Human Relations awards ‘Paper of the Year’ to Assistant Professor Penelope Muzanenhamo
Posted 26 October, 2023
Assistant Professor Penelope Muzanenhamo was awarded the 2023 best-in-class title for her work entitled ‘Epistemic injustice and hegemonic ordeal in management and organization studies: Advancing Black scholarship’.
Co-authoring the award-winning research with Professor Rashedur Chowdhury, University of Essex, Dr Muzanenhamo dedicated its recognition to “black female scholars, who despite being traditionally the least valued academic actors and employees because of their race and gender, continue persevering with dignity and love their hearts”.
“I thank the Human Relations editors and reviewers for listening to our Black voices, and showing the World that Black Lives Matter… I have cited some of the Black female scholars’ work. Their work has given me voice, and I see every Black female scholar as a role model in one way or the other,” she added.
Dr Muzanenhamo and Professor Chowdhury were presented with their ‘Paper of the Year 2023’ award at the Academy of Management 83rd Annual Conference in Boston, Massachusetts.
An international peer reviewed publication ranked among the world’s top tier journals, Human Relations publishes original research that advances an understanding of social relationships at and around work.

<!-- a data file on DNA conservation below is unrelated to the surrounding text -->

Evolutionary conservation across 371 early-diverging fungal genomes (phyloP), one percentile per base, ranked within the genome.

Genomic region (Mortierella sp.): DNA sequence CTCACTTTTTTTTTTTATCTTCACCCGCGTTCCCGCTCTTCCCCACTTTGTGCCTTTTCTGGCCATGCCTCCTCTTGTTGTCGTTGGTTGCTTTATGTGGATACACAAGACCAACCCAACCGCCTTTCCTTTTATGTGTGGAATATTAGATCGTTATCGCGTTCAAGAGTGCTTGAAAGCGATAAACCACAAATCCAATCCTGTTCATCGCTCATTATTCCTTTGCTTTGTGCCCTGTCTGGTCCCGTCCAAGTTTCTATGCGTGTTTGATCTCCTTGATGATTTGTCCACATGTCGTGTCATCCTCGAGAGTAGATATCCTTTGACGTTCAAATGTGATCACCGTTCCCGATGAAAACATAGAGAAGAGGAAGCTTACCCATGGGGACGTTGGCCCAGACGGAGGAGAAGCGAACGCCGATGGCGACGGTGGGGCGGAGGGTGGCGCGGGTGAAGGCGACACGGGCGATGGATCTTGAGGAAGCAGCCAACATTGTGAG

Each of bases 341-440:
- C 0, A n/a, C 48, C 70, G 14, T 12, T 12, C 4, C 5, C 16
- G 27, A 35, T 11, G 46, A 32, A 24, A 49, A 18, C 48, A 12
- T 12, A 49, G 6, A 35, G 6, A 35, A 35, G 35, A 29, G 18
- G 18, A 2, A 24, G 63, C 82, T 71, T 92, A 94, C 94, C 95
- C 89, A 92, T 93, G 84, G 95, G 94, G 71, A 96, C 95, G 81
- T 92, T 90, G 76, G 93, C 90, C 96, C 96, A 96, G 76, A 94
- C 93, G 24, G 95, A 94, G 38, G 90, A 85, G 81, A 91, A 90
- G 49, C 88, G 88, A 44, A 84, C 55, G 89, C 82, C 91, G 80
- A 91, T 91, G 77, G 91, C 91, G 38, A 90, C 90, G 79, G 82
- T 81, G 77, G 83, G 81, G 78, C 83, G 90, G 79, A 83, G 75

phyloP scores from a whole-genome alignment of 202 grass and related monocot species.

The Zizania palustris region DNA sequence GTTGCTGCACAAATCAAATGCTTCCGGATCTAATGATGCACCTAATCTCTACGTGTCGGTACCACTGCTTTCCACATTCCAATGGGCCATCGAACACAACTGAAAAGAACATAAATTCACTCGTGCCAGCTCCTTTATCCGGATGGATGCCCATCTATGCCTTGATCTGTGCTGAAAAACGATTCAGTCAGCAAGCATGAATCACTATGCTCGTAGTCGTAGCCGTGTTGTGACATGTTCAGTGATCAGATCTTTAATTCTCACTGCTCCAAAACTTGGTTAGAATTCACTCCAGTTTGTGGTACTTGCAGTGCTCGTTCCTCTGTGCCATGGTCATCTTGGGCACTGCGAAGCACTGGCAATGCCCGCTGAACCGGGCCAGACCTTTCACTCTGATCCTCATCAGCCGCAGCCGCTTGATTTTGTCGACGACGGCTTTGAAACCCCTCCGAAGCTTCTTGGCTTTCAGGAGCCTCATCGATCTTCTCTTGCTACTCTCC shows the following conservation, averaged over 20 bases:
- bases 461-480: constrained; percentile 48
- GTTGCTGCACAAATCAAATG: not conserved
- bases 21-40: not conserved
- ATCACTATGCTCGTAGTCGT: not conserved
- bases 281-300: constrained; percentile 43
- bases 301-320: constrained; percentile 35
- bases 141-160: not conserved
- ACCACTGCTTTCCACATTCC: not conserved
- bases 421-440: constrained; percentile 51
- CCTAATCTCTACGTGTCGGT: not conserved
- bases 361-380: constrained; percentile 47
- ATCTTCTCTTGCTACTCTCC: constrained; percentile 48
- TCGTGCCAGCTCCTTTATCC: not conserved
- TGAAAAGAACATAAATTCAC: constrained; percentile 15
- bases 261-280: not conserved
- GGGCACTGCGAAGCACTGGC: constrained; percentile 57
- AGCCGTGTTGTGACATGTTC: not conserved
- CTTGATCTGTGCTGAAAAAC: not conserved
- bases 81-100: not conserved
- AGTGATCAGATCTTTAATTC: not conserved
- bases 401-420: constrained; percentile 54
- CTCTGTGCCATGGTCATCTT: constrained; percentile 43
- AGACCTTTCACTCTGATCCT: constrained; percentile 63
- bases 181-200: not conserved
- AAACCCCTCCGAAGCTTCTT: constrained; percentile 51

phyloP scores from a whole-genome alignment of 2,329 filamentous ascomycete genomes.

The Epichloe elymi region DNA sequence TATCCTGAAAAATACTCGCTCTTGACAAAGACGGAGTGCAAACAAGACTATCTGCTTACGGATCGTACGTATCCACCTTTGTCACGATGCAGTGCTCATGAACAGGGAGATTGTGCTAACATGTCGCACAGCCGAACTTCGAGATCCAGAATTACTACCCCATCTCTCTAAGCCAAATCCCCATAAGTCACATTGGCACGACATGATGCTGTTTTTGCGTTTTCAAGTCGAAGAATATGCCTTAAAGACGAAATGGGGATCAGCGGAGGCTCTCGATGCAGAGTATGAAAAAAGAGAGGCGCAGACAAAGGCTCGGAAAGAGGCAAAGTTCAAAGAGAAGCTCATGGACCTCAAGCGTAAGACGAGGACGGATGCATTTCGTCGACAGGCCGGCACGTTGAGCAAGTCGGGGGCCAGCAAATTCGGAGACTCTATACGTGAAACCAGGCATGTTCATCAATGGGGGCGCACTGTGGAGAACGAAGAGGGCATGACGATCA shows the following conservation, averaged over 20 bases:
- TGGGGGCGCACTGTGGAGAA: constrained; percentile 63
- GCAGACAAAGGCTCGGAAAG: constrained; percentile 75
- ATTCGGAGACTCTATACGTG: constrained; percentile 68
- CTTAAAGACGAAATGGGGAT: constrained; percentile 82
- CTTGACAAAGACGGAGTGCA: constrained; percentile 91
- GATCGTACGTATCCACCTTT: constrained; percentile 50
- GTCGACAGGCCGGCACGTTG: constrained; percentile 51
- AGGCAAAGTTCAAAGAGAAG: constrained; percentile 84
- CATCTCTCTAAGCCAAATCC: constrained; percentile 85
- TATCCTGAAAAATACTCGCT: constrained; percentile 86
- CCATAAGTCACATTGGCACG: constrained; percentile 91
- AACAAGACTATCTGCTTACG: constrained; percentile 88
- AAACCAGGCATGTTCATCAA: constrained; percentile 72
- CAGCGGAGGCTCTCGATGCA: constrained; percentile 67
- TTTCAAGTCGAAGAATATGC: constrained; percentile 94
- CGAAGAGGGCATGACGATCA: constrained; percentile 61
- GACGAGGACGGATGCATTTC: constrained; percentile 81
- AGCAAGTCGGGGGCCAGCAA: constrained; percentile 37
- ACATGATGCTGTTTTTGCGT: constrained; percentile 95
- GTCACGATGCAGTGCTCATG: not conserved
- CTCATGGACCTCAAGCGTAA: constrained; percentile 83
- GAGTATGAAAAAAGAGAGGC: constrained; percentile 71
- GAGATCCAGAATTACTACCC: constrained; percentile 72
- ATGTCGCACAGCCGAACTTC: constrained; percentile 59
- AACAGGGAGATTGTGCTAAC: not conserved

Its ‘Paper of the Year’ award is given to those that its editorial team considers best encapsulates broad readership appeal, sound methods, and whose theory advances the understanding of human relations at work.
Dr Muzanenhamo said an early version of their research received a ‘Best Paper Award 2020’ from the Critical Management Studies (CMS) division of the Academy of Management.
“I am grateful to the CMS community for supporting my growth as a scholar and a human being. Through my interactions and observations within the AoM-CMS community, I have learnt that as Critical Management scholars, we are critical of inequalities, injustices and their sources.
“I believe as a CMS Community, we don't look at someone or an organisation and decide ‘Oh, we don't like this entity, and now let's be critical of it’. Instead, we look at the reasons why someone is treated as irrelevant, inadequate and dispensable. I believe we then ask what we can do collectively to change that dehumanisation.
“These are the central concerns addressed by our Human Relations Paper of the Year 2023, with a focus on epistemic injustice and advancing Black scholarship.”
By: David Kearns, Digital Journalist / Media Officer, UCD University Relations (with materials from Beth Gormley, UCD College of Business)
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